The photos, by the way, aren’t for the same coin obviously. But you get the idea.

    7071018A-3424-4124-A884-7BAE3097B414.jpeg
     
  14. Mammothtooth

    Mammothtooth Stand up Philosopher, Vodka Taster

    Very nice
     
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  15. corvusconstantius

    corvusconstantius Active Member

    This is what I do. I only write what's pertinent to the coin in the document alongside the attribution.

    For example, for a Constantine Sol Invictus coin, I don't really bother writing a big spiel about Constantine. I only have a paragraph or two about Constantine's early patronage of Sol and what the coin attempted to communicate.
     
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  16. ZoidMeister

    ZoidMeister Hamlet Squire of Tomfoolery . . . . .

    Self slabs, stored in boxes. A number on the reverse of each. A spreadsheet with that number holds a brief description - year and name, diameter and metallic content, mintage if known, price paid and whom purchased from. The spreadsheet also contains hyperlinks to pertinent online information. Links to Tokencatalog.com, Numista, PCGS, Worthpoint, etc.

    Z

    20220525_174412.jpg 20220525_174824.jpg
     
  17. Hrefn

    Hrefn Well-Known Member

    I am not a huge fan of slabs but for the shiny stuff pictured, which could be severely reduced in value by an errant fingerprint, this looks like a good system. My preference for my own collection would be a mahogany coin cabinet for storage and display, being a traditionalist at heart. But I can’t afford the 24 hour armed guards.
     
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  18. desertgem

    desertgem Senior Errer Collecktor Supporter

    Anything I store in an album, box, or other type of encasement, I add a strip of adhesive copper metal that I have scratched up with very fine emery cloth. It works chemically just like all of the others that intercepts the oxidative or corrosive gases. Search "copper foil sheets with adhesive" where you shop ( I prefer Amazon) and find a size/thickness that is good for your purposes. A sheet can be stuck to a thin piece of acrylic plastic or glass so you can remove it from the safe to check and replace or return. I used to use sacrificial 1950s cents and acid rinse the surface to protect, but the sheet is easier to check every time you open the safe. If it is browning fast, add more copper sheets area.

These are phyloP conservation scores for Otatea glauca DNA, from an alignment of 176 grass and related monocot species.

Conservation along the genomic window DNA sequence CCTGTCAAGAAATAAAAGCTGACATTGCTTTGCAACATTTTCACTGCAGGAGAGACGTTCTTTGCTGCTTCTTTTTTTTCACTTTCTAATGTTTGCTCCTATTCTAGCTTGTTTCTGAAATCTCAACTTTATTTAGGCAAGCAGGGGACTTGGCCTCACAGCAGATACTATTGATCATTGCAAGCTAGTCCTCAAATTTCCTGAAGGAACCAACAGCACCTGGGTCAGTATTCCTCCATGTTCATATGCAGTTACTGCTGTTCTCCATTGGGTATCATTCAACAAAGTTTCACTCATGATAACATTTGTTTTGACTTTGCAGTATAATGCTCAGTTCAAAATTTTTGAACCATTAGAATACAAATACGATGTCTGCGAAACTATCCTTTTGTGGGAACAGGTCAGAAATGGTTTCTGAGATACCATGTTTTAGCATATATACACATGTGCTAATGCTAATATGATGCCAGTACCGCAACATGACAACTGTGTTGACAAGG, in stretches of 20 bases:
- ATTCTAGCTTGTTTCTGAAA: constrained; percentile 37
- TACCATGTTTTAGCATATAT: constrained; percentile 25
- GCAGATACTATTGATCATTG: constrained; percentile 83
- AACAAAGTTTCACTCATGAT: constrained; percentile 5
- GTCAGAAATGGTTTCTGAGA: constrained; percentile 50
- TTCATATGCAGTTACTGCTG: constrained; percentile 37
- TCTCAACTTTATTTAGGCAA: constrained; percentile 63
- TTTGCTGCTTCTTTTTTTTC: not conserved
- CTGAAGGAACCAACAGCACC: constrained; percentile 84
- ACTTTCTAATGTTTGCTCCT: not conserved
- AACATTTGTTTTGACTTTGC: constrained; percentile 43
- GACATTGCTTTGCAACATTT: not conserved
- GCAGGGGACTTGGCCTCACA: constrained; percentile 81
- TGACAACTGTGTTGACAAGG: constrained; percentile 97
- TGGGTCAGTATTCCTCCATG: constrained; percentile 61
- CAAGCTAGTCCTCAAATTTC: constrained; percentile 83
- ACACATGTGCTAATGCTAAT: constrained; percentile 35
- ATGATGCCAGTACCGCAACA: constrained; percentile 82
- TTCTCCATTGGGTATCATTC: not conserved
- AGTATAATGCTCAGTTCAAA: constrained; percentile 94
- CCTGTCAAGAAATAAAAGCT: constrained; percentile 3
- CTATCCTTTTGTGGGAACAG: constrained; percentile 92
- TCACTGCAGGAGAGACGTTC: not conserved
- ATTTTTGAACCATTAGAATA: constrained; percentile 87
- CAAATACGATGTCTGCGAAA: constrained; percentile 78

IMO of course, but the sheets were here before Intercept products I used them for stain glass work also, 30+ years ago. Jim
     
  19. GregH

    GregH Well-Known Member

    I like your second iteration with the QR codes - more compact, and people can admire the coins, and scan for the stories if interested.

    That said, my personal preference is to not use plastic. I like my coins raw. I experimented with a few different storage options - i've tried albums, briefcases, 4x4 coin flips... but finally settled on a 19th century mahogany coin cabinet, with trays:
    IMG_4120.jpg
    IMG_4154.jpg
    IMG_4153.jpg

    I keep photos and details about each coin in an Acrobat doc. I think this is an elegant way to store ancient coins, but I'm running into problems - not enough trays for sestertius/ crown size coins. I need to find a clever tradesperson who can make new mahogany trays with the same look and feel as the others.
     
    Last edited: May 27, 2022
  20. Jfp7375

    Jfp7375 Member

    Woah - what do I need to google to read more about this? or do you have a link?

    I'm currently storing my coins in 2x2 pvc-free slips within an antique wooden box. Figured they were safe in that situation.. sounds like I have more yet to learn...
     
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  21. Cliff Reuter

    Cliff Reuter Well-Known Member

    Not exactly portable, but all these drawers can hold a lot of goodies.
    (Wish it were mine.)
    Old wooden library card catalogs. 72 drawers 4-5" tall.
    AntiqueVintageOakLibraryCardCatalogFileCabinet72Drawer.jpg